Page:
One morning we stumbled on The Pastry Corner, a lovely little bakery with outdoor seating.  This bakery has taken the pop tart to a whole new level.  As a matter of fact, it seems that adult pop tarts are popping up all over (I know, bad pun).   Once we got to Omaha we had breakfast at Good Evans and they also served up a fresh, homemade pop tart that was to die for.  Get there early because once they run out, that is it for the day.  You might want to share this sweet juicy goodness because it is LARGE. 

Picked up some goodies from the bakery.

Enough about pastries; back to the task at hand.  After the U-Haul was packed to the gills, Mr. U and I headed north.  We took time to make a few fun stops along the way.  One of which HAD to be Magnolia Market.  I am a fangirl of Joanna Gaines and her market did not disappoint. 

If you need gas and a bathroom break, you have to stop at a Buc-ee’s.  They boast that they have the “cleanest restrooms in America!”  But even more importantly, they have a very large unique store.  Think Circle K on steroids.   Don’t worry, you won’t miss one of these stops because they have hundreds of billboards along the freeway, which have entertaining advertising.  Be sure to have one of their Texas sausage kolaches; a fluffy sweet breading wrapped around a sausage with cheese.  Tell ‘em Marian sent you. 

So grateful to not be tied to a job, and at a point in life where we can drop everything and take a little micro trip to get to see our son and DIL and help them move.  It was a win for us.  We got to help them out and get a little vacation too.  Retirement life is good!

This Week in Retirement…a Micro Trip & a Win

Our retirement plans included a variety of travel, but less than a year after I retired, COVID hit. And we all know how that went. Like most people, we are finally feeling comfortable to travel again. When Mr. U and I were planning our retirement and how we wanted to travel, we found it helpful to think about trips in three categories:

  • Micro Trips: Short 1-2 day trips that are close to home. These are typically quick getaways to a fun place for a night or two or taking our camper to one of the many nearby campgrounds. These are inexpensive trips that we fit in whenever the urge strikes. No limits.
  • Mini Trips: These trips are 3-7 days and are a further drive or require flying. Our goal is to do at least two of these a year.
  • Macro Trips: These are the big hairy trips that are more than a week and require a long distance to travel. For us, that would be the East Coast or out of the country. We hope to do one or two of these a year.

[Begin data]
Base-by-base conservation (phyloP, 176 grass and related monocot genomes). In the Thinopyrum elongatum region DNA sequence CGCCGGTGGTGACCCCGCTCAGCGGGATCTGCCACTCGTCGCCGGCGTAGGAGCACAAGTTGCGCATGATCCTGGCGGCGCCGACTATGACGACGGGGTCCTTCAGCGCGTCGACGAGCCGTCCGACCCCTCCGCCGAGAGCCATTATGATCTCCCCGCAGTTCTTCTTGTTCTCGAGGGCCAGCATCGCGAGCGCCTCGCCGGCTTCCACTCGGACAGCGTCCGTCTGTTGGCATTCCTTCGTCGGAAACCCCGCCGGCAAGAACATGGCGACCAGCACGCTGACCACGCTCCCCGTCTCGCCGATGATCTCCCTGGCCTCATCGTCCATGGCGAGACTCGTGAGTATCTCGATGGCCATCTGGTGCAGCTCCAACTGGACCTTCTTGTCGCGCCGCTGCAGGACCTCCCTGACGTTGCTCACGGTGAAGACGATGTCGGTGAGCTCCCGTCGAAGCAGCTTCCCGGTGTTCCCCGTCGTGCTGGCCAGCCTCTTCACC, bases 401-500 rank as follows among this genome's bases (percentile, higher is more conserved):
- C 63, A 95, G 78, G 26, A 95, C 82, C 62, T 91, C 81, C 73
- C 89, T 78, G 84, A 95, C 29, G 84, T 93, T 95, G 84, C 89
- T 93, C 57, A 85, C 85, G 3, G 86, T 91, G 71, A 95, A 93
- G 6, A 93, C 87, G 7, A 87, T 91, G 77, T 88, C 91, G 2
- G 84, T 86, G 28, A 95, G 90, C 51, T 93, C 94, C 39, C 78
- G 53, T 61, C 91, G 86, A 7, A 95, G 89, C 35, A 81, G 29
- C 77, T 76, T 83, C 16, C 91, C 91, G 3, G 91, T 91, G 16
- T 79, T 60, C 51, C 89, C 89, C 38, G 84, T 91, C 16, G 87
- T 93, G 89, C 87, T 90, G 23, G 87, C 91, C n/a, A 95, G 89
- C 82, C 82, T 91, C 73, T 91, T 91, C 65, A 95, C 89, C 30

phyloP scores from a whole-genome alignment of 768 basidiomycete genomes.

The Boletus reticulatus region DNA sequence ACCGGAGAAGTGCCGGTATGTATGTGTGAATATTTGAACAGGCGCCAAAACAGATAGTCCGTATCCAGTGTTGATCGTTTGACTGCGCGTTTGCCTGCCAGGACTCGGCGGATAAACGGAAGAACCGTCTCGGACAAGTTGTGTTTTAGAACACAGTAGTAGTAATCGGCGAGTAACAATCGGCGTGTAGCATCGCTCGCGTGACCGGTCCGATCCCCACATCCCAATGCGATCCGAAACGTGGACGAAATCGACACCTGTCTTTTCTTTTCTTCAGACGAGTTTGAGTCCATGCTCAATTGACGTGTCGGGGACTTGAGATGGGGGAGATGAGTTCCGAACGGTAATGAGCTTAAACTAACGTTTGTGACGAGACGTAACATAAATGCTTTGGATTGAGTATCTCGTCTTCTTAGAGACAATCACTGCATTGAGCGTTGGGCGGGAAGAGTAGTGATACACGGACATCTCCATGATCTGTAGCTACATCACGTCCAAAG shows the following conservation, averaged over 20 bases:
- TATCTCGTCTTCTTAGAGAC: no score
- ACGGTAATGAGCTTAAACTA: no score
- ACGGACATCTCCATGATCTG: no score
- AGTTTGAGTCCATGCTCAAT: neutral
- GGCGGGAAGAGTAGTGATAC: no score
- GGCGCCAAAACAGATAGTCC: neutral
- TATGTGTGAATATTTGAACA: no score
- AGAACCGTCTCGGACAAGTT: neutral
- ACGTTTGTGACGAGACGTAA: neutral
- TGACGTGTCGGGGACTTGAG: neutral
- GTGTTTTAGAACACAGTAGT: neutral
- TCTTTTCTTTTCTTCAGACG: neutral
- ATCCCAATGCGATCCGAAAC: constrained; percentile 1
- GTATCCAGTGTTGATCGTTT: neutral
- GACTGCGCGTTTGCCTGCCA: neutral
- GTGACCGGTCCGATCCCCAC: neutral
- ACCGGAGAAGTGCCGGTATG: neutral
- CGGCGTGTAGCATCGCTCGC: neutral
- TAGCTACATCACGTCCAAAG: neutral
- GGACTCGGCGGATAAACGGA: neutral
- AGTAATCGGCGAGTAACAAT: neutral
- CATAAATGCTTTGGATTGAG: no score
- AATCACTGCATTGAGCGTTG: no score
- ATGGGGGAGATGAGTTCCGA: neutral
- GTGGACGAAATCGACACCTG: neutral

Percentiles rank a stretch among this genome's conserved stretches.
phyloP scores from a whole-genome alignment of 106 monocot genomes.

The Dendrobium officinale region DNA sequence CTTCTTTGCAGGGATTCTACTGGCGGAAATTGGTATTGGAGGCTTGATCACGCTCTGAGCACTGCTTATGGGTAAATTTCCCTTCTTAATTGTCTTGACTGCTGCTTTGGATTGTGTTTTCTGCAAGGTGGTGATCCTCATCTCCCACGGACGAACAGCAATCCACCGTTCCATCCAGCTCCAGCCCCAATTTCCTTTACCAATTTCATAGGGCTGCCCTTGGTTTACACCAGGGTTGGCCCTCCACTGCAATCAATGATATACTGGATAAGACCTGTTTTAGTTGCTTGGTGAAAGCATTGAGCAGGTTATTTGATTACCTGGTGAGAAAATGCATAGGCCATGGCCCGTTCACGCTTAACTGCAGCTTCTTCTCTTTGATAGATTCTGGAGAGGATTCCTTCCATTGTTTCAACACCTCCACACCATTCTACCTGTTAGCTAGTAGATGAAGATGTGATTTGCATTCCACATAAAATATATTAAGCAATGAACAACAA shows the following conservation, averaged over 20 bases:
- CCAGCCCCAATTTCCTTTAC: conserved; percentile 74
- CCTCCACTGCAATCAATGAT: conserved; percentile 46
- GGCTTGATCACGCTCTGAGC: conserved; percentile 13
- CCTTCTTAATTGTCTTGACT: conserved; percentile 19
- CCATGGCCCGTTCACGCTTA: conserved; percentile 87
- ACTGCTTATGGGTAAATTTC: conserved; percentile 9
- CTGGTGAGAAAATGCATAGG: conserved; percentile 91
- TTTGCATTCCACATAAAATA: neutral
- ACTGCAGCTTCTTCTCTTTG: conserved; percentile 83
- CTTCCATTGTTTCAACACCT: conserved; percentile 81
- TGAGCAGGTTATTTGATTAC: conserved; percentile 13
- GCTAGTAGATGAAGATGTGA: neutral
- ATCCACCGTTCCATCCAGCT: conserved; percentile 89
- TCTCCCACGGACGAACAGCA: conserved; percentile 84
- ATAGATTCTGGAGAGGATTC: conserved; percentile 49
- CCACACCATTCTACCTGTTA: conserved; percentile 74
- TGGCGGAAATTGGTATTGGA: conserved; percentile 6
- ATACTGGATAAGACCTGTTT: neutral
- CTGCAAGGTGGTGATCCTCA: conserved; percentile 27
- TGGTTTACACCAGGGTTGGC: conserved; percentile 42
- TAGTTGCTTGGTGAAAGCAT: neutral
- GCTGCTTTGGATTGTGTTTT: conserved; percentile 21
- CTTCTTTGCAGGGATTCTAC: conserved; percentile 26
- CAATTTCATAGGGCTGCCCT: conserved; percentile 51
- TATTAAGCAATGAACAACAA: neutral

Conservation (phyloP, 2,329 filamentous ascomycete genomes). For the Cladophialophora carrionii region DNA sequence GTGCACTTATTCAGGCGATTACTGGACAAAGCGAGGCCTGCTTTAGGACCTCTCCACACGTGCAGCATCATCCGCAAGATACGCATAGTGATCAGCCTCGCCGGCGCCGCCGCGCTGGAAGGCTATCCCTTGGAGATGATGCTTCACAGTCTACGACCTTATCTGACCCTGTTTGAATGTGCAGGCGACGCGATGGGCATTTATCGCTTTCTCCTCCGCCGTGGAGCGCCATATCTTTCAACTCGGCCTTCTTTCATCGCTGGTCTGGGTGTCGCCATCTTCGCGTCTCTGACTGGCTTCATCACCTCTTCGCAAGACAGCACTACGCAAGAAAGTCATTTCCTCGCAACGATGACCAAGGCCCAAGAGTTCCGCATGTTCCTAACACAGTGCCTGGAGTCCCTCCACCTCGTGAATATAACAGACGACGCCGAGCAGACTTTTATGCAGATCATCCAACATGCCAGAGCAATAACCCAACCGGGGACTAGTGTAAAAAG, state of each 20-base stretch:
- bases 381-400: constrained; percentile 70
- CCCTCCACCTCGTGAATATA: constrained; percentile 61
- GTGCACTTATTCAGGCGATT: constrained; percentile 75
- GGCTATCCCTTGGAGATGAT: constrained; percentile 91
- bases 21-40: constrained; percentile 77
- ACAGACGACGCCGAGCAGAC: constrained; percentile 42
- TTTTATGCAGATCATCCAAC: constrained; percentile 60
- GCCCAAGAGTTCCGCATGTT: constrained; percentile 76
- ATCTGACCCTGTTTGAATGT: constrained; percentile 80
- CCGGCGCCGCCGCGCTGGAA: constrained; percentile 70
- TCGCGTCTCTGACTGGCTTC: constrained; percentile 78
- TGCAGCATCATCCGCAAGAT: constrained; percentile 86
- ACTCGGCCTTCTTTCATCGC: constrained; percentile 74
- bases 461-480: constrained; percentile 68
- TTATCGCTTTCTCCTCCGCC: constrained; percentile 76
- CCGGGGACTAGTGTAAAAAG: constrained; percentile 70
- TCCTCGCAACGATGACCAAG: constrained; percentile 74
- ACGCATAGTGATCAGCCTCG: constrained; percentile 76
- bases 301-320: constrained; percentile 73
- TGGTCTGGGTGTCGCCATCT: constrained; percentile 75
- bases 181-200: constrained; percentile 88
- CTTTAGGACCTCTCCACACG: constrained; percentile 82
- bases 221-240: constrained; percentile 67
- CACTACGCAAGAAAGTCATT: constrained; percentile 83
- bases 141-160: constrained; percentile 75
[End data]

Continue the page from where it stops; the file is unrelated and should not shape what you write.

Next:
Micro trip west through the Cascade Mountains.

This week I had an appointment in Seattle. Instead of making it a utilitarian, ho-hum trip and staying at a Comfort Inn, we decided to make it a little “micro” trip. We splurged on a room with a lovely view of Lake Washington. The hotel is located at Carillon Point, which was once a busy hub for ship building and is now a marina. That evening we watched a moody sunset as we enjoyed seeing the city lights come on across the bay. In the morning we walked across the courtyard to the Carillon Kitchen for a light breakfast made with fresh, local ingredients. Travel, even micro trips, gives me a fresh view of life again.

March Madness Update

The Gonzaga Bulldogs have made it to the “Elite 8!” Despite all of the upsets, my bracket is holding strong. Or maybe that is because of all of the upsets. Either way, I have a shot at winning the family bracket. It is about time my children gave me money! You can guess where I will be tonight at 6:00. Go Zags!

Some of my sibs & their spouses celebrating with us after a win. We are sporting our temporary Zag tattoos. Picture is a little blurry, but it was hard to get this crazy group to sit still. Gotta make life fun along the way.

This week in retirement…stepping back in time.

Last weekend Mr. U and I made the short drive east over the 4th of July Pass to take a step back in time for an evening. Our destination was Enaville, Idaho. Enaville is home to the self-proclaimed oldest restaurant in Idaho: The Snake Pit. Established in 1880, The Snake Pit is located in the Silver Valley. The valley was a bustling mining and logging area in the late 1800’s and well into the mid 1900’s. Because of this, the area was also well known for its brothels. The Snake Pit strives to maintain the rich history of the area with its eclectic, and often bizarre, memorabilia that decorates the inside of the restaurant and bar. The restaurant is famous for its BBQ and Rocky Mountain Oysters, which are still on the menu. Can’t say as I have tried them. We played it safe and went with the prime rib.

The Snake Pit is located at the hub of an outdoor recreation area. In the winter months there is snowmobiling and cross-country skiing, as well as two down-hill ski resorts close by. It is situated at the fork of the Coeur d’Alene River, which is an outdoor summer paradise, known for great camping, fishing, rafting and kayaking. One of the trail heads to the Trail of the Coeur d’Alenes is just down from the restaurant. This well maintained 73.2 mile rail-trail is popular for walking and bike riding. If you are in the area, be sure to stop by and see the old Cataldo Mission too.

Four Piece Live

One night a week, the Snake Pit has their prime rib dinner (until it sells out) and some live music. While we were there we were treated to some great blue grass music by a local string band, Four Peace Live. They started at 5:30 and played for 2 1/2 hours straight! Their lively music even coaxed a few dancers out on the dance floor. You feel like you have stepped back in time with the atmosphere, music and down-home cooking. Not a bad way to spend a winter evening.

I hope you are taking the time to do something out of the ordinary this week!